Wednesday, November 20, 2002

Sacrificial nature of the Mass

One of the complaints that some people have about the Mass since the reform of '69 is that the reformed order (allegedly) downplays the sacrificial nature of the Mass.

I understand the gist of the complaint: there is less sacrificial language, compared to the order of the Mass prior to 1969. But really, how much does that matter? The Mass is a sacrifice, regardless of how often (or rarely) the word "sacrifice" and its derivatives are used. If the order of the Mass never used the word, the Mass would still be sacrificial in its nature.

So what's the problem? Perhaps those who make the complaint worry that the people will somehow forget the sacrificial nature of the Mass if we reduce that language. But that can't be, can it? If it were, that would be an indication of poor catechesis, if anything. People shouldn't have to hear the word "sacrifice" to know that that is the nature of the Mass.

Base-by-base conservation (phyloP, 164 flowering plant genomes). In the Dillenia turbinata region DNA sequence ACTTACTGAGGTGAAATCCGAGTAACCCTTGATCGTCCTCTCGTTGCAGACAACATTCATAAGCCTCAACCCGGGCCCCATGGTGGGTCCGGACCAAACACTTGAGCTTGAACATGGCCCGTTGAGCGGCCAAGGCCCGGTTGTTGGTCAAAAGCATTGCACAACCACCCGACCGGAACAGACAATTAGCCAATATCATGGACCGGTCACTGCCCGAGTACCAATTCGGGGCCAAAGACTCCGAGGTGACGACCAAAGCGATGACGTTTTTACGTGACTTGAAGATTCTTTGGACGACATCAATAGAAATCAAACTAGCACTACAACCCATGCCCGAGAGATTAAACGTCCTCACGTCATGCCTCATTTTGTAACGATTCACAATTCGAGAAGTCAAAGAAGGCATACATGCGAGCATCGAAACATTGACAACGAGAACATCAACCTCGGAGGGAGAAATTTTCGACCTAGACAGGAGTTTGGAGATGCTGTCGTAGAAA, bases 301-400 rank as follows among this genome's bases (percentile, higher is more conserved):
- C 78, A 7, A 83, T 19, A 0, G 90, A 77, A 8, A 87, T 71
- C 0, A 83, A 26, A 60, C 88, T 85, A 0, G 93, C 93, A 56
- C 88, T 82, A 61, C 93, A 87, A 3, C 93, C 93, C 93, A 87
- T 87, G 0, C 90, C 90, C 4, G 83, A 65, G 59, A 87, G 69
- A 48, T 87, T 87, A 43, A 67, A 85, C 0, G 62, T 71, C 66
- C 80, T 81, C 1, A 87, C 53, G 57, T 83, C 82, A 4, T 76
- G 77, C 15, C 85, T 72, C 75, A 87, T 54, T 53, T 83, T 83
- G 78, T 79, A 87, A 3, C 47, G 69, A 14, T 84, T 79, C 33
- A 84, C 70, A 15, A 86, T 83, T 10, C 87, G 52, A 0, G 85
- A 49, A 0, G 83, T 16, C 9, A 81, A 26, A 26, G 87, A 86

Perhaps there are other reasons which prompt people to complain so strongly about the change in language. But again, I don't really see what relevance this has: the Mass remains a re-presentation of the one sacrifice of Jesus Christ, regardless of how often the word is used.

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